This strategy describes when to use strategic drenches and how to decide when tactical/therapeutic drenches are needed.
For those who like to see all the information and simply read through it in order. Each heading is a link to a page of information—the dot point provides a summary of the page.
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Victoria: When to test and when to drench
The times for routine worm testing and drenching in this region. Not all testing or drenching is routine; other times to do these are recommended by the Drench Decision Guide, according to details you provide about your mob of goats.
Victoria: Drench Decision Guide
This tool recommends whether a mob should be drenched, the length of protection warranted and when to worm test again. It is your day-to-day tool on drenching decisions that should be used in conjunction with the annual program of routine testing and drenching times.
The DDG tool steers you through a series of questions about your goats; choose the answer that applies to your mob (or make up your own scenario).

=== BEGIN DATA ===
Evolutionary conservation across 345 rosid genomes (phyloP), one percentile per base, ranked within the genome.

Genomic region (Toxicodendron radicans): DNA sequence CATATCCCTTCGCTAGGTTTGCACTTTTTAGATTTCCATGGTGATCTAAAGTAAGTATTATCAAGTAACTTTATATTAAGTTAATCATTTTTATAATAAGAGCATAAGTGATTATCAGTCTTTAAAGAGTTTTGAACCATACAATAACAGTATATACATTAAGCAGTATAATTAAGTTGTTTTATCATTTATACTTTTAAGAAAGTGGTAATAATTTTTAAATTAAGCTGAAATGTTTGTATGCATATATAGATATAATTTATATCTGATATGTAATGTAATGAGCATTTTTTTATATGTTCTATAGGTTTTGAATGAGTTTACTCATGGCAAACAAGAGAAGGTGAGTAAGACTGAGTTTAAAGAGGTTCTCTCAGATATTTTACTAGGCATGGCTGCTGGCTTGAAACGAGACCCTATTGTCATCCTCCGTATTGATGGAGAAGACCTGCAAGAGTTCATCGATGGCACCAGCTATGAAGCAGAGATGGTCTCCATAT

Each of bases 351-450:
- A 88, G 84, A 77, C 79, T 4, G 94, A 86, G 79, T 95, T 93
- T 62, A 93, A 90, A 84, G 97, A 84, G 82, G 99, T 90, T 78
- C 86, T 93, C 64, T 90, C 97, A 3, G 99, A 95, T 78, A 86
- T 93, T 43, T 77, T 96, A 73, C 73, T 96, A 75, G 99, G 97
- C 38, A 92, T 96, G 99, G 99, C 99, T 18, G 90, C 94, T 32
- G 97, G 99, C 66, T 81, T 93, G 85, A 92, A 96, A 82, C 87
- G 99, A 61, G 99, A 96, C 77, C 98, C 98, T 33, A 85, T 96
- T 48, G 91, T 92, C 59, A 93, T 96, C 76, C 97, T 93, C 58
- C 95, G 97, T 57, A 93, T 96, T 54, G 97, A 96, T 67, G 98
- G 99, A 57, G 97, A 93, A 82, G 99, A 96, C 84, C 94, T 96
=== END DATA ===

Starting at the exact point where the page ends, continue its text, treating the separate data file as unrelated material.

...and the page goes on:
For those who prefer a problem based approach to learning, answer the following questions.
Each of the questions below links further down the page to the answers.
You can also click on each question below to go to WormBoss pages with related information.
1. What is the purpose of a strategic drench?
Strategic drench: a drench given at a critical time to goats that are susceptible to worm infection (e.g. weaners and pre-kidding does), and also given at times to reduce worm larval contamination of a pasture that will be grazed by the drenched goats over the following weeks or months. The goats themselves may have had a low worm egg count at the time of this pre-emptive treatment.
In this region there are 2 situations where goats should be drenched in most years, these are:
Note: the second summer drench (in January/February) is not routinely needed in some areas or in all years. However, it is very important because contamination with worm eggs in late summer and autumn is a strong determinant of the peak availability of worm larvae the following winter (hence worm problems will occur if it is not given if it was indicated); conduct a WormTest to decide whether a second summer drench is needed.
In all cases, use a drench known to be effective on your property. Preferably use a short-acting treatment, and where possible, use a multi-active combination or single active drenches can be used sequentially, i.e. up the race with one drench and then up the race with the other. After these drenches, move the goats into prepared low worm-risk paddocks
3. The online Drench Decision Guide (DDG) for Victoria assists you to decide whether a mob of goats should be drenched now and when to test again. Open the DDG and answer the questions it offers based on the scenario (from below) that you are using. Try at least three of the following scenarios.
Links to the learning topics for Victoria